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Thursday, April 15, 2010

Twilight Thursday

Welcome Author
Dana Davis

Dana Davis
!!!

*hanging my head in shame* - It's just been one of those days for me! Between my oversleeping and browser crashing and now my inability to locate Dana's answers, I am running really late with getting this post up! It's Murphy's Law, and apparently, I live by it! If, in future, you wonder why not much seems to go right for my characters, this could be why! *Lol!*

ME: Thanks for you patience! Dana, the trooper that she is, managed to get me everything I needed! Thanks for being so great this week!!!! Since you've waited long enough to check out her interview, let's get right to it! As taxes are due in the mail by today, we have been asking our authors 15 questions. Speaking of taxes, Dana, are your taxes finished, or do you procrastinate with them? Do you do them yourself or do you have a taxman do them for you?

DANA: Hi, Carrie. Thanks for having me today. Taxes, huh? Well, hubby and I are pretty good about getting those done. We use a computer tax program, which makes it somewhat painless. In fact, we received our refund a couple of weeks ago and have invested that money.

ME: Very smart! Now, as it says, “April showers bring May flowers”. What flowers do you hope to see the first thing in spring?

DANA: March and April are our blooming months here in the desert and we’re in full swing right now. We have fiddleneck, brittlebush, desert marigolds, poppies, lupine, ocotillo, creosote and other desert blooms. Not every spring is this colorful, but we were lucky to get enough rain during the winter months. During heavy drought years, we don’t get much in the way of spring flowers.


Brittlebrush Chuparosa Owl's Clover Poppies


ME: Do you plant your own garden? Why or why not? What type(s) will it (they) be and where is it (are they) located on your property?

DANA: We don’t have a garden because we live on a desert wash and everything would be gone in an instant with all the critters that have access to our yard. Not to mention, I’m not good with plants. We had a cabbage plant once and a desert hare left a trail of dirt across the granite yard during his getaway. Sadly, the cabbage was never seen again. We do have a dwarf grapefruit tree that gives us lots of citrus this time of year. And we planted a dwarf orange tree but it’s still too young to bear fruit. The trees are on a drip line and Hubby takes care of them.

ME: If you could have a garden, what kind of garden would it be, how big would it be and what would you plant in it?

DANA: Well, I inherited a brown thumb from my mother. Hubby lovingly calls me “The Plant Killer”. If it’s not growing naturally in our desert or on an automatic drip line, I’m not very good at keeping it alive. But if I could manage a garden, it would be small with green beans, black beans, lettuce, cabbage, cucumbers and citrus. In my defense, I do have one houseplant I’ve managed not to kill. It’s been almost four years now – a record!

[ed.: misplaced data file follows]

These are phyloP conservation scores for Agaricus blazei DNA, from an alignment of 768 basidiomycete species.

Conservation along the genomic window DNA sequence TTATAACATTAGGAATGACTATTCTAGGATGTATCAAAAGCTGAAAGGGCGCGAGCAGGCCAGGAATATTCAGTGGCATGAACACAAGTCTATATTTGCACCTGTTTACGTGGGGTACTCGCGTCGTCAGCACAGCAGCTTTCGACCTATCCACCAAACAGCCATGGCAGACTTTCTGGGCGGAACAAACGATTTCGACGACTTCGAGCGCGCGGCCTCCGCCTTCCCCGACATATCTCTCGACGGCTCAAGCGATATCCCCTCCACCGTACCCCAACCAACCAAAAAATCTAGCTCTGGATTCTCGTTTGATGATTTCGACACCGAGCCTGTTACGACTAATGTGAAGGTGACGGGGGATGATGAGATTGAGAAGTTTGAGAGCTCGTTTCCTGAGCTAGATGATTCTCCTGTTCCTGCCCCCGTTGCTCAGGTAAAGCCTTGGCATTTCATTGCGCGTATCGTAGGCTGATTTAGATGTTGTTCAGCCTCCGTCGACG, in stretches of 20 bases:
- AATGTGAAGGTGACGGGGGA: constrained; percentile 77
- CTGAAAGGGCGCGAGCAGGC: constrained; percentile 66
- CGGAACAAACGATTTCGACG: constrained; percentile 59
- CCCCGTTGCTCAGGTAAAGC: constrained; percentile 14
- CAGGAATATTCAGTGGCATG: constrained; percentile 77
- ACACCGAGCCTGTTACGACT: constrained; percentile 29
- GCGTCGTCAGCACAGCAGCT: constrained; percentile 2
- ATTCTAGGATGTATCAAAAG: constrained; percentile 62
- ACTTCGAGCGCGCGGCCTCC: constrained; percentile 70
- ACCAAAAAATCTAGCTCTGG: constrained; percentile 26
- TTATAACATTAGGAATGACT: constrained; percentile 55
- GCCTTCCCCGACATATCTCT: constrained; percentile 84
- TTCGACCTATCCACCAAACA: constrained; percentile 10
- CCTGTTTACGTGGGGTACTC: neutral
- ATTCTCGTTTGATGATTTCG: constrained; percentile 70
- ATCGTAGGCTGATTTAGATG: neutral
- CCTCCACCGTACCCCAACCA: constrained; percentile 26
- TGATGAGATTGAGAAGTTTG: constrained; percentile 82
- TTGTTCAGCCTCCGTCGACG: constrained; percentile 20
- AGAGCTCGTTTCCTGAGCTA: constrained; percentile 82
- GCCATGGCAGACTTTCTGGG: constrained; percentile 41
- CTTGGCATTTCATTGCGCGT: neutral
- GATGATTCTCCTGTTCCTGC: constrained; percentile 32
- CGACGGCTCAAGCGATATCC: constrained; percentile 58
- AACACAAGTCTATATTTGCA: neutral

ME: Have you ever considered getting involved with a local community garden? Why or why not?

DANA: They’d probably kick me out after everything died. We don’t have community gardens in our area that I know of. Maybe in the downtown areas but I’m not a downtown kind of girl. Give me the burbs!

ME: For your produce, is the local grocery store just fine, or do you like to hit your local farmer’s market? What is your favorite fruit or vegetable that you do like to get?

DANA: When we lived in Los Angeles, we walked to the local farmer’s market every Saturday at the park. Here in the Phoenix area, the one closest to us is set up like a grocery store and carries mostly local produce and health products. We shop there every couple of weeks, alternating with our regular grocery store. My favorite fruits are mangos, pineapples, bananas and Fuji apples. When they’re in season, hubby and I munch on red seedless grapes and cherries.

ME: Now, that we've learned a bit more about you, let's focus on your writing. What is your main genre (erotica, erotic romance, romantic suspense, etc.)? What was the draw for you?

DANA: My main genre would have to be fantasy/sci-fi. My grandfather worked for NASA and one of my fondest memories is standing on the beach at Cape Canaveral watching the Apollo-Soyuz launch. I loved science and English in school and spent many summers at the NASA facility in Houston and at museums as a kid, so maybe that’s what eventually led me to write sci-fi. And my mother read Grimm’s fairytales to me as a young child. Not the watered down stuff the kids get today, but the real stories with the horror and gore and excitement. I think that’s when I fell in love with fantasy.

ME: Now wonder why we seem to get along so well! I too have been into science too, but mostly since high school and I have always been fascinated with how Disney could take such dark and dreary tales and make them light and furry, but I digress! Besides fantasy/sci-fi, Dana, what elements do you prefer to use in a story and why those elements over others?

DANA: I mix genres at times, like with my paranormal fantasy series, Desert Magick. I love paranormal, horror and comedy so I tend use those elements in my writing. I don’t write standard mysteries, but I love the unknown, and often use mysterious elements in my worlds, too. I have a great-great aunt who worked as a medium back in the early 20th century, so paranormal and mystery have always been a part of my life in one way or another. I’m also a ghost buster and belong to a paranormal investigative team. We investigate claims of ghosts and other paranormal occurrences, debunking what we can, and gathering evidence for the rest. It seems natural to me that I would put those life experiences into my work.